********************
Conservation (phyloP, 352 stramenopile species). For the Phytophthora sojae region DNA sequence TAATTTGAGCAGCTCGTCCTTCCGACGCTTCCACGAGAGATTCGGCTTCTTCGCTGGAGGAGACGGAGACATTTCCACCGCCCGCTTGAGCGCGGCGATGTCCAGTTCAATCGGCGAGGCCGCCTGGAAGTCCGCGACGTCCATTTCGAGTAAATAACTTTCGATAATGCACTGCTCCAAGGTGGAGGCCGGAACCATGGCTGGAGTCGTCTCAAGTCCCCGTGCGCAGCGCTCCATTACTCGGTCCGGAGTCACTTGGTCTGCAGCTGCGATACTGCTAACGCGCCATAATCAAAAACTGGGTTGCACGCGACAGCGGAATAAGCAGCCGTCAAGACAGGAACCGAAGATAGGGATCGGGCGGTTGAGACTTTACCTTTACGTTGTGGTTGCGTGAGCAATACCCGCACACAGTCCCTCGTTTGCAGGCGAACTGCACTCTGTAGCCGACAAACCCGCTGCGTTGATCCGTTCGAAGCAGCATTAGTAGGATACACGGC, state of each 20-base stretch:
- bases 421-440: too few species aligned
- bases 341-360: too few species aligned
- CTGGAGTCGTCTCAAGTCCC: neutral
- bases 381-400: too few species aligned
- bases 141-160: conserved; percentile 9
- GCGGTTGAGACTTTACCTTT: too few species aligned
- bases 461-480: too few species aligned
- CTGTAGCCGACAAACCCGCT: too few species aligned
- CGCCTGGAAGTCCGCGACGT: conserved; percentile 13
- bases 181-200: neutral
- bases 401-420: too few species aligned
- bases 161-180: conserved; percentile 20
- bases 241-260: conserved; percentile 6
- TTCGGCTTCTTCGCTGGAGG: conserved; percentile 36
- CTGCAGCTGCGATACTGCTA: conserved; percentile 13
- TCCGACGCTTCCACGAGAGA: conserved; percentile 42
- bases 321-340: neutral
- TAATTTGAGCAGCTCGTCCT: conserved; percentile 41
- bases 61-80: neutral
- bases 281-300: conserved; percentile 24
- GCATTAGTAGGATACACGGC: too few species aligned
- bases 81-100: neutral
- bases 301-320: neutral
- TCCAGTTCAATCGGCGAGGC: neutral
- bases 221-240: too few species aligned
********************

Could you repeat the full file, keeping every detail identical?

Conservation (phyloP, 352 stramenopile species). For the Phytophthora sojae region DNA sequence TAATTTGAGCAGCTCGTCCTTCCGACGCTTCCACGAGAGATTCGGCTTCTTCGCTGGAGGAGACGGAGACATTTCCACCGCCCGCTTGAGCGCGGCGATGTCCAGTTCAATCGGCGAGGCCGCCTGGAAGTCCGCGACGTCCATTTCGAGTAAATAACTTTCGATAATGCACTGCTCCAAGGTGGAGGCCGGAACCATGGCTGGAGTCGTCTCAAGTCCCCGTGCGCAGCGCTCCATTACTCGGTCCGGAGTCACTTGGTCTGCAGCTGCGATACTGCTAACGCGCCATAATCAAAAACTGGGTTGCACGCGACAGCGGAATAAGCAGCCGTCAAGACAGGAACCGAAGATAGGGATCGGGCGGTTGAGACTTTACCTTTACGTTGTGGTTGCGTGAGCAATACCCGCACACAGTCCCTCGTTTGCAGGCGAACTGCACTCTGTAGCCGACAAACCCGCTGCGTTGATCCGTTCGAAGCAGCATTAGTAGGATACACGGC, state of each 20-base stretch:
- bases 421-440: too few species aligned
- bases 341-360: too few species aligned
- CTGGAGTCGTCTCAAGTCCC: neutral
- bases 381-400: too few species aligned
- bases 141-160: conserved; percentile 9
- GCGGTTGAGACTTTACCTTT: too few species aligned
- bases 461-480: too few species aligned
- CTGTAGCCGACAAACCCGCT: too few species aligned
- CGCCTGGAAGTCCGCGACGT: conserved; percentile 13
- bases 181-200: neutral
- bases 401-420: too few species aligned
- bases 161-180: conserved; percentile 20
- bases 241-260: conserved; percentile 6
- TTCGGCTTCTTCGCTGGAGG: conserved; percentile 36
- CTGCAGCTGCGATACTGCTA: conserved; percentile 13
- TCCGACGCTTCCACGAGAGA: conserved; percentile 42
- bases 321-340: neutral
- TAATTTGAGCAGCTCGTCCT: conserved; percentile 41
- bases 61-80: neutral
- bases 281-300: conserved; percentile 24
- GCATTAGTAGGATACACGGC: too few species aligned
- bases 81-100: neutral
- bases 301-320: neutral
- TCCAGTTCAATCGGCGAGGC: neutral
- bases 221-240: too few species aligned